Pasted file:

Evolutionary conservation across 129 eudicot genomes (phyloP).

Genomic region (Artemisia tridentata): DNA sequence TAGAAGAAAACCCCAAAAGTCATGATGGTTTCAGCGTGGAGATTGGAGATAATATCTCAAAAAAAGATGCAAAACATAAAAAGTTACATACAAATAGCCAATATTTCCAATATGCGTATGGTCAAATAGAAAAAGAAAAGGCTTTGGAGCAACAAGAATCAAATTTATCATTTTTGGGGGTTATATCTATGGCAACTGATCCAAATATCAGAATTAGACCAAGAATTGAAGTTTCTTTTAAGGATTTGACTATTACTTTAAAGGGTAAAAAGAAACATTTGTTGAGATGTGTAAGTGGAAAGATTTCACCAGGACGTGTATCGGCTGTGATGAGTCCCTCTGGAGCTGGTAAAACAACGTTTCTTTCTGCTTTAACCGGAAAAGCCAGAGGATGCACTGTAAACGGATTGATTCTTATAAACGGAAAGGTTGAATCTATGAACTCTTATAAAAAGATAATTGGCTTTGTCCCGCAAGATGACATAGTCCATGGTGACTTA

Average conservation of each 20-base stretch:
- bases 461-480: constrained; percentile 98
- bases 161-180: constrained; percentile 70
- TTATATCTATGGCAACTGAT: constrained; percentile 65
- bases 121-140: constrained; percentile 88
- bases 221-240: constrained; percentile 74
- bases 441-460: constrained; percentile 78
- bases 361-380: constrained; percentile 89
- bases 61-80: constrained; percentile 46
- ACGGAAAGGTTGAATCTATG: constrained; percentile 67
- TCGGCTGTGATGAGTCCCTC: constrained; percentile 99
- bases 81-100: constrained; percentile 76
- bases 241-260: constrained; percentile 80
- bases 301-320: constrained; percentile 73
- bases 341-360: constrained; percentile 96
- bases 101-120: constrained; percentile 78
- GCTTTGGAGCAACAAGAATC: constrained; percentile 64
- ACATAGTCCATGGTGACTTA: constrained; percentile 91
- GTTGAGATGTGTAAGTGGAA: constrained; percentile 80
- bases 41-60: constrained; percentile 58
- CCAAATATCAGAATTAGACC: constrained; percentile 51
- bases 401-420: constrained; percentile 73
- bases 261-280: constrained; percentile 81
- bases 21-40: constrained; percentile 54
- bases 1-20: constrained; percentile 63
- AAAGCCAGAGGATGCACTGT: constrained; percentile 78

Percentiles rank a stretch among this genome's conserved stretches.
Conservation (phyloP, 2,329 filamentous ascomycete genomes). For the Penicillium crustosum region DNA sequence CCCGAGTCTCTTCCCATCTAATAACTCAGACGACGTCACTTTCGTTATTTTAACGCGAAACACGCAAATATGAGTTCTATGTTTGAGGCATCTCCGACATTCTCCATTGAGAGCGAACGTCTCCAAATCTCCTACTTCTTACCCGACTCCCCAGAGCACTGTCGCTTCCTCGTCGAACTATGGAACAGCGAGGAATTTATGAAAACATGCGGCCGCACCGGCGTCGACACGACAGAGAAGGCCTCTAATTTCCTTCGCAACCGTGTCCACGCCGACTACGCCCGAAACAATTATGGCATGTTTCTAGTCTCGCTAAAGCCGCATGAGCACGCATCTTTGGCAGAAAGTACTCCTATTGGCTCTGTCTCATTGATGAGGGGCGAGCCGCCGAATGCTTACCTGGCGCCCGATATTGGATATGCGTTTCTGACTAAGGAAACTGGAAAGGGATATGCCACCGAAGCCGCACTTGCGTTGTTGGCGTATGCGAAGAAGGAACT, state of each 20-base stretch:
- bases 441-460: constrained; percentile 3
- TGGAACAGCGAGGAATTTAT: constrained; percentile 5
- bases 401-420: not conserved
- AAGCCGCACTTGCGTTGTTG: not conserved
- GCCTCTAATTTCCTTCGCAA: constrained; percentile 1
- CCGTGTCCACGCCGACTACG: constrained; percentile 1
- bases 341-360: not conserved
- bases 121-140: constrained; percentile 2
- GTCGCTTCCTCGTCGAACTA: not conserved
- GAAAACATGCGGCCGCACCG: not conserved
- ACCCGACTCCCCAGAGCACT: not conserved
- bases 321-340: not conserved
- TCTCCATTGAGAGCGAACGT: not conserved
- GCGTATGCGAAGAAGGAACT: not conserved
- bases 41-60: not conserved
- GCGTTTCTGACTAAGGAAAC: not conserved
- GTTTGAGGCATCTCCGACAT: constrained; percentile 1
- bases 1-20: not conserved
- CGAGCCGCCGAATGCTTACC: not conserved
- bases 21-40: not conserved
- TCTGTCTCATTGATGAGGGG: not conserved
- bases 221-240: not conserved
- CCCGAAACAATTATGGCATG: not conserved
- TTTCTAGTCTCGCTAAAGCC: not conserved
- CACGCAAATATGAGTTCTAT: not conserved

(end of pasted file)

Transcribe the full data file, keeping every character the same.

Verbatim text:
Evolutionary conservation across 129 eudicot genomes (phyloP).

Genomic region (Artemisia tridentata): DNA sequence TAGAAGAAAACCCCAAAAGTCATGATGGTTTCAGCGTGGAGATTGGAGATAATATCTCAAAAAAAGATGCAAAACATAAAAAGTTACATACAAATAGCCAATATTTCCAATATGCGTATGGTCAAATAGAAAAAGAAAAGGCTTTGGAGCAACAAGAATCAAATTTATCATTTTTGGGGGTTATATCTATGGCAACTGATCCAAATATCAGAATTAGACCAAGAATTGAAGTTTCTTTTAAGGATTTGACTATTACTTTAAAGGGTAAAAAGAAACATTTGTTGAGATGTGTAAGTGGAAAGATTTCACCAGGACGTGTATCGGCTGTGATGAGTCCCTCTGGAGCTGGTAAAACAACGTTTCTTTCTGCTTTAACCGGAAAAGCCAGAGGATGCACTGTAAACGGATTGATTCTTATAAACGGAAAGGTTGAATCTATGAACTCTTATAAAAAGATAATTGGCTTTGTCCCGCAAGATGACATAGTCCATGGTGACTTA

Average conservation of each 20-base stretch:
- bases 461-480: constrained; percentile 98
- bases 161-180: constrained; percentile 70
- TTATATCTATGGCAACTGAT: constrained; percentile 65
- bases 121-140: constrained; percentile 88
- bases 221-240: constrained; percentile 74
- bases 441-460: constrained; percentile 78
- bases 361-380: constrained; percentile 89
- bases 61-80: constrained; percentile 46
- ACGGAAAGGTTGAATCTATG: constrained; percentile 67
- TCGGCTGTGATGAGTCCCTC: constrained; percentile 99
- bases 81-100: constrained; percentile 76
- bases 241-260: constrained; percentile 80
- bases 301-320: constrained; percentile 73
- bases 341-360: constrained; percentile 96
- bases 101-120: constrained; percentile 78
- GCTTTGGAGCAACAAGAATC: constrained; percentile 64
- ACATAGTCCATGGTGACTTA: constrained; percentile 91
- GTTGAGATGTGTAAGTGGAA: constrained; percentile 80
- bases 41-60: constrained; percentile 58
- CCAAATATCAGAATTAGACC: constrained; percentile 51
- bases 401-420: constrained; percentile 73
- bases 261-280: constrained; percentile 81
- bases 21-40: constrained; percentile 54
- bases 1-20: constrained; percentile 63
- AAAGCCAGAGGATGCACTGT: constrained; percentile 78

Percentiles rank a stretch among this genome's conserved stretches.
Conservation (phyloP, 2,329 filamentous ascomycete genomes). For the Penicillium crustosum region DNA sequence CCCGAGTCTCTTCCCATCTAATAACTCAGACGACGTCACTTTCGTTATTTTAACGCGAAACACGCAAATATGAGTTCTATGTTTGAGGCATCTCCGACATTCTCCATTGAGAGCGAACGTCTCCAAATCTCCTACTTCTTACCCGACTCCCCAGAGCACTGTCGCTTCCTCGTCGAACTATGGAACAGCGAGGAATTTATGAAAACATGCGGCCGCACCGGCGTCGACACGACAGAGAAGGCCTCTAATTTCCTTCGCAACCGTGTCCACGCCGACTACGCCCGAAACAATTATGGCATGTTTCTAGTCTCGCTAAAGCCGCATGAGCACGCATCTTTGGCAGAAAGTACTCCTATTGGCTCTGTCTCATTGATGAGGGGCGAGCCGCCGAATGCTTACCTGGCGCCCGATATTGGATATGCGTTTCTGACTAAGGAAACTGGAAAGGGATATGCCACCGAAGCCGCACTTGCGTTGTTGGCGTATGCGAAGAAGGAACT, state of each 20-base stretch:
- bases 441-460: constrained; percentile 3
- TGGAACAGCGAGGAATTTAT: constrained; percentile 5
- bases 401-420: not conserved
- AAGCCGCACTTGCGTTGTTG: not conserved
- GCCTCTAATTTCCTTCGCAA: constrained; percentile 1
- CCGTGTCCACGCCGACTACG: constrained; percentile 1
- bases 341-360: not conserved
- bases 121-140: constrained; percentile 2
- GTCGCTTCCTCGTCGAACTA: not conserved
- GAAAACATGCGGCCGCACCG: not conserved
- ACCCGACTCCCCAGAGCACT: not conserved
- bases 321-340: not conserved
- TCTCCATTGAGAGCGAACGT: not conserved
- GCGTATGCGAAGAAGGAACT: not conserved
- bases 41-60: not conserved
- GCGTTTCTGACTAAGGAAAC: not conserved
- GTTTGAGGCATCTCCGACAT: constrained; percentile 1
- bases 1-20: not conserved
- CGAGCCGCCGAATGCTTACC: not conserved
- bases 21-40: not conserved
- TCTGTCTCATTGATGAGGGG: not conserved
- bases 221-240: not conserved
- CCCGAAACAATTATGGCATG: not conserved
- TTTCTAGTCTCGCTAAAGCC: not conserved
- CACGCAAATATGAGTTCTAT: not conserved